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Grooms Cufflinks

cufflinksIn days gone by, men would hold their shirt sleeves together with strips of lace, pins or straps.  Buttons were in existence but were only used for decoration. 

Tailors began to use buttons as fasteners during the Renaissance period in the 13th century with the development of stitched buttonholes but this 'fashion' never really took off until the 1600's when two ornamental buttons were attached together in the middle by a link chain. 

Jewellers starting to make silver and gold 'sleeve buttons' with etched or stamped designs and for those of the upper class and royalty precious gems and stones were soon added to the buttons.




Wearing of the 'Buttons'

The wearing of the 'buttons' became very popular at special events in Europe and even more so in Great Britain where it became the mark of a gentleman among the wealthy.

A lower cost alternative from the 17th century was made more cost available by using ground up glass (paste) which gave the impression of diamonds.  Soon the material used for covering cufflinks and buttons became popular and the English fashion spread over to France where the nobility took to the wearing of these sleeve buttons with gusto where the first known record of the word 'cufflink' appeared in 1788.

During the Napoleonic period, Faberge began to export their enamelled cufflinks around the world and by the late Victorian period every gentleman's wardrobe held the essential cufflinks needed to hold their shirts sleeves together.

Jewellery designers invented the T-post and flip hinges in the Twenties and the snap-together designed cufflinks were followed close behind during the Thirties.
Right up until the 1960's cufflinks were produced and worn daily with many designs and patterns and millions of standard designs were manufactured and sold, but with the use of buttons being added to shirt sleeves the demand for cufflinks soon faded and the fashion of the day to day wearing of them was lost.



Fashionable French Cuff Shirts

During the past few years and with the return of fashionable French cuff shirts the popularity for cufflinks is once again becoming a growing trend, more so among the young.

Business men young and old have taken to having cufflinks as part of their accessories in their wardrobes again and cufflinks can be seen on a daily basis with the much ornate ones being reserved for special occasions.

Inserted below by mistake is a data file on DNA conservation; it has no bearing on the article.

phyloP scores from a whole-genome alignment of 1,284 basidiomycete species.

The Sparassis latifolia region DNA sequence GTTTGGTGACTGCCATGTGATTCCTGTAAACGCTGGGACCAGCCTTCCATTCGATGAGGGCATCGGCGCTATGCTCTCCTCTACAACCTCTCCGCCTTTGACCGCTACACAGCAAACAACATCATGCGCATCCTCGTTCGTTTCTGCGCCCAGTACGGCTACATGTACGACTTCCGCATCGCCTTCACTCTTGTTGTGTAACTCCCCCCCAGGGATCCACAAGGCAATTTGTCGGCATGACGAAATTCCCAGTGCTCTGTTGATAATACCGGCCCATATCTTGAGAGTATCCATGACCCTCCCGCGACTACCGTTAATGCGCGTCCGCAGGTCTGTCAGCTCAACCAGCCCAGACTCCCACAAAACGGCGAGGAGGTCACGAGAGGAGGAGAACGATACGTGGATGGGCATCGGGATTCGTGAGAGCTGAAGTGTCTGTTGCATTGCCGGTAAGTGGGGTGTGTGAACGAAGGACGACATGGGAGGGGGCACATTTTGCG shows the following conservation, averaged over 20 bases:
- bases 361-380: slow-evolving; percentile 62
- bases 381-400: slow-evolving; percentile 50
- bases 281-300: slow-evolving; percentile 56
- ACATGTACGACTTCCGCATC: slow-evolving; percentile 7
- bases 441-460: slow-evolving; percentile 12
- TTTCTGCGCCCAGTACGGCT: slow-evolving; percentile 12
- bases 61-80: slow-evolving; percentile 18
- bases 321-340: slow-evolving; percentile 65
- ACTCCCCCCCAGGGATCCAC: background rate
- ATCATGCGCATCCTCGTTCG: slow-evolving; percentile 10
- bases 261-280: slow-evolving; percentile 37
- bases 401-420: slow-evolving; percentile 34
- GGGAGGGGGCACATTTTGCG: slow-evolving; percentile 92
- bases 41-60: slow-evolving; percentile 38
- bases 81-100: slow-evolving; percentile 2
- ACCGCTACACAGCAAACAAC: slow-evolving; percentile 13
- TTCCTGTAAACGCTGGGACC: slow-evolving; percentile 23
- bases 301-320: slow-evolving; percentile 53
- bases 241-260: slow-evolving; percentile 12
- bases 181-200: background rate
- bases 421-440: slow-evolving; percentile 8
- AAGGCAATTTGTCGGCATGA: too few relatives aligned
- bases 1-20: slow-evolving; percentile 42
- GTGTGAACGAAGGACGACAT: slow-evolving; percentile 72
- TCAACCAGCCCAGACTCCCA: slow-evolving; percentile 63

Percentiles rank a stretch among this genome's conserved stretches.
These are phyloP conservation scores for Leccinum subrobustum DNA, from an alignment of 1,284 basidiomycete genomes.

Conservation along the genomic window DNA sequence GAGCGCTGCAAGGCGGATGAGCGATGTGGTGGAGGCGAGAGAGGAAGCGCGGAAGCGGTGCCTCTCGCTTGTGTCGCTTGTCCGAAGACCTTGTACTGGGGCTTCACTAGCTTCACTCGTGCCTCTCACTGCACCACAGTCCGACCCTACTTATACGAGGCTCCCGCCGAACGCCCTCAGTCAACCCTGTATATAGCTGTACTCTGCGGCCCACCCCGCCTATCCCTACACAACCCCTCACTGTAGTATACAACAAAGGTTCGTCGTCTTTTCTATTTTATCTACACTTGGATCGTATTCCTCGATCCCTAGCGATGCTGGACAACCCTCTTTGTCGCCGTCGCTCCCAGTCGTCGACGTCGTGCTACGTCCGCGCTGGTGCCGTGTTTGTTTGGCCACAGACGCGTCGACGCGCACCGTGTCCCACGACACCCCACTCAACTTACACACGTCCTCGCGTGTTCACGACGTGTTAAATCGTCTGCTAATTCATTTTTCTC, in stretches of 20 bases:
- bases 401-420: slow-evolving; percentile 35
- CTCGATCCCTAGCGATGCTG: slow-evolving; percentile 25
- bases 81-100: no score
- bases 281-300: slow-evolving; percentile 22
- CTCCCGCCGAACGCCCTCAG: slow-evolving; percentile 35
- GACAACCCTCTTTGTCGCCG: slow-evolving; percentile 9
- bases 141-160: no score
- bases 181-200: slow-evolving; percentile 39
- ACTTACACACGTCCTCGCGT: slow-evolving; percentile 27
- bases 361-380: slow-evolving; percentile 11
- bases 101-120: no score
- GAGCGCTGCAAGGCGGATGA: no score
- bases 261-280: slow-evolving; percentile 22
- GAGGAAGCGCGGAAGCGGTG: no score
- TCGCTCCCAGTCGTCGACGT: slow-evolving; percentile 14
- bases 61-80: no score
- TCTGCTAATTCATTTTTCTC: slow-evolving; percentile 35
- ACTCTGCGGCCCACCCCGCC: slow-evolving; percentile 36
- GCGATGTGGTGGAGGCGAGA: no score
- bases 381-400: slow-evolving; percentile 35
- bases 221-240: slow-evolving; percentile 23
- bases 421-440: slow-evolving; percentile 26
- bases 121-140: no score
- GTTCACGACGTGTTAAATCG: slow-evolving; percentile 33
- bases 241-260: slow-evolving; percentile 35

How to Choose the Correct Cufflink

Buying a pair of cufflinks is not quite as easy as it sounds.  There are three different types that can each give alternative looks.

  • Swivel Post is the most common type of cufflink.  It has one decorative/pattern face with a swivel bar mechanism at the back that secures the cufflink in place once pushed through the button holes. 
  • Chain Link is where both faces are decorated and linked back to back with a tiny chain.  This chain sits between the cuffs and gives a more elegant and sophisticated look.
  • Two decorative faces can also be linked by a single post and holds the sleeve tighter than the chain link.

Wearing Cufflinks

Etiquette on wearing cufflinks can be dictated by the event and appropriate attire. 

Practice wearing your cufflinks at least once to get used to them and feel comfortable.  It is not just a case of putting them on if they are encrusted with ornamental or heavy jewels. Each time you place your hands/arms on a table you may well feel the cufflinks and if you are not used to them, this could make your evening less pleasant.

With the swivel bar closed, insert the cufflink through the two buttons holes and open the swivel bar to secure the cufflink.



Materials Used in Cufflinks

Cufflinks are made in a vast array of materials such as metal, jewellery and lace and designer cufflinks can be custom made to match your tie pin and/or shirt buttons which are becoming more popular with those getting married.

There is no end to the selection you can choose from with colours, textures, shapes and sizes.  Even having your favourite photograph placed on to them is now offered.  From your favourite football logo, badge or colours to hobbies, sports and favourite pastimes, these can all be represented onto your cufflinks.

Novelty and initial cufflinks, jewels and precious metals can all be worn as cufflinks and be made as individual as you are yourself!

Girls, we have all had that problem of 'what to buy the man in your life' and with the return of the cufflink this is one more item that can be added to that list for special presents!